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Analysis: $2 million pricetag for a mascot

By
AL SWANSON, United Press International

Marquette University's board of trustees has put off a decision on whether to accept a $2 million donation by board of trustees Vice Chairman Wayne Sanders and another trustee.

The catch is Sanders, retired chairman and chief executive officer of Kimberly-Clark Corp. and a fellow trustee will donate the money only if their alma mater reinstates the nickname "Warriors" for its athletic teams after dropping it in favor of "Golden Eagles" a decade ago.

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Sanders made the offer during a speech at commencement ceremonies in May when he said he and another trustee, who preferred to remain anonymous, were ready to write the $1 million checks if the school returned to "Warriors."

The Jesuit Catholic university in Milwaukee declined the offer, but the wealthy trustees got it on the agenda for a closed meeting of the board.

Predictably, Wisconsin's 40,000 American Indians oppose the name change. At one time Marquette's athletic mascot was the overtly stereotypical "Willie Wampum."

An online public-opinion poll that attracted 9,000 respondents showed a surprising range of opinion over whether the school should accept the $2 million gift. Former students who attended the university during the politically conscious 1960s and '70s favored a return to Warriors while more recent students who missed the glory years of Marquette basketball under legendary coach Al McGuire were more prone to be politically correct.

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Marquette won the NCAA Division I Men's National Championship in 1977.

"There is a diversity of opinion on the athletics nickname among members of the Marquette community," said the Rev. Robert Wild, president of the university. In the end trustees were asked to read the more than 2,000 pages of survey data before making a decision, a source told the Milwaukee Journal Sentinel.

"I think it just sort of goes to the whole issue that people are at different places on that issue," Rana Altenberg, vice president for governmental and community relations, told the newspaper. "Some people can make the dissociation readily. Others cannot."

Native American tribes say Indian mascots are inherently racist and that the school would be regressing by dropping "Golden Eagles" in favor of "Warriors."

"As Indian people and as tribal leaders, we have consistently opposed the use of Indian nicknames, mascots, logos and slogans by school and professional teams," said Ray DePerry, president of the Great Lakes Inter-tribal Council and chairman of the Red Cliff Chippewa Tribe near Bayfield, Wis.

The council consists of 11 federally recognized Indian tribes in Wisconsin and Michigan.

DePerry fears Marquette will send a signal to other schools that it's OK to demean Indians if it accepts the money from powerful alumni and changes the mascot.

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"For years," he said, "the Marquette mascot was 'Willie Wampum,' a stereotyped Indian 'warrior.' It's been only 10 years since the name changed to Golden Eagles and if the old name comes back, the imagery could come back with it. Shamefully, there's enough happening in this society of ours that we don't need Marquette to get back on the bandwagon and propagate that kind of stuff."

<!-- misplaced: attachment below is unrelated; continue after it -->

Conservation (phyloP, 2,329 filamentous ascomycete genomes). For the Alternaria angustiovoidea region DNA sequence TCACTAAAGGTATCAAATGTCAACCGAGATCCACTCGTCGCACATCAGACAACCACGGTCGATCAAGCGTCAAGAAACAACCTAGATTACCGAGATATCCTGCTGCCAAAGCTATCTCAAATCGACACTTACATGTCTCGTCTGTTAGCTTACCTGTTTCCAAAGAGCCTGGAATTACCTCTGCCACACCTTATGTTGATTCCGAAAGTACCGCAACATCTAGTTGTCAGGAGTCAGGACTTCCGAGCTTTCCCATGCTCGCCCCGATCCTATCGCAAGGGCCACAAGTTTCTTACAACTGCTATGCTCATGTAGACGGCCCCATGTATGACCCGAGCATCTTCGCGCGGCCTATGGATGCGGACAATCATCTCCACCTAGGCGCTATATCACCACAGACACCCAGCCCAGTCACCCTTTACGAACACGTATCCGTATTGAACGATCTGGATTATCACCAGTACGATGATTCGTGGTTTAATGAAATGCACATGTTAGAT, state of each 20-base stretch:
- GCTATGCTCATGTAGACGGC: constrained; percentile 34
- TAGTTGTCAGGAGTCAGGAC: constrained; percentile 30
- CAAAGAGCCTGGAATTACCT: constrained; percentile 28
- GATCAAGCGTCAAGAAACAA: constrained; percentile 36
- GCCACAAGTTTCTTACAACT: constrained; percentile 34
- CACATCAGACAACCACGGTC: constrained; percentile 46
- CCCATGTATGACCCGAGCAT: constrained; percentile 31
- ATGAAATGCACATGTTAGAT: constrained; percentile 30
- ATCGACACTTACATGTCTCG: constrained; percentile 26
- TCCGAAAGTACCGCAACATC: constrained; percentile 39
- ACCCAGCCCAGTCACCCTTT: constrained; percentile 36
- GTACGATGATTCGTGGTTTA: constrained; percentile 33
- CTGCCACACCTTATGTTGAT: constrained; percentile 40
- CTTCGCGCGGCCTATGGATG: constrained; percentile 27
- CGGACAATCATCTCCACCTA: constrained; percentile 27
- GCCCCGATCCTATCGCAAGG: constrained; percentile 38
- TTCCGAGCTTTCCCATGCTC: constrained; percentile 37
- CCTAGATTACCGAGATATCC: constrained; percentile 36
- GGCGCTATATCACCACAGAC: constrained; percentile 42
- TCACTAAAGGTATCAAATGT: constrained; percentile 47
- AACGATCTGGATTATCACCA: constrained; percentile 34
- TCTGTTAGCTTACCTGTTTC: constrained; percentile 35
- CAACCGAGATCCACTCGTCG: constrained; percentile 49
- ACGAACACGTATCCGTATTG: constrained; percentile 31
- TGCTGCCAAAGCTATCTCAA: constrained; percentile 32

Wild said there was no timetable for reaching a decision, although Marquette would like it out of the way before the university joins the Big East Conference in 2005.

Despite dropping "Warriors" in 1994, some Marquette boosters continue to wear old T-shirts with logos of an Indian warrior at school events and chant "Let's go Warriors" at basketball games.

They say the name is school tradition.

Supporters and opponents of the "Warriors" nickname rallied outside Alumni Memorial Hall Union on the campus last week. Opponents outdrew proponents four to one, but an ad hoc group called Students of Warriors collected more than 600 petition signatures in three weeks favoring the change.

The group Jesuit University Students Together in Concerned Empowerment argue the connotation of "Warriors" is incompatible with a Christian institution of higher education.

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Emotions run high.

Many current undergrads in the Marquette community say the name "Golden Eagles" is too wimpy. The only other choice offered a decade ago was "Lightning."

When the board of trustees voted to reconsider the athletic nickname in September it adopted a resolution to "consistently prohibit the use of Native American references and imagery in athletics, logo, nickname and mascot." But critics say it's hard imagining that can happen without considering the offensive ghost of "Willie Wampum."

Mark Denning, a grad who played the Warrior mascot at games from 1980 to 1983, told the Chicago Tribune he was booed and bombarded with racial epithets by Marquette fans who preferred the "Willie Wampum" character.

The decision to drop "Warriors" back in 1994 clearly stated the name referred to American Indians and was therefore unacceptable.

Some 31 schools in the National Collegiate Athletic Association still use logos or mascots associated with Indians. A total of 1,028 colleges and universities are members of the NCAA.

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(Please send comments to nationaldesk@upi.com.)

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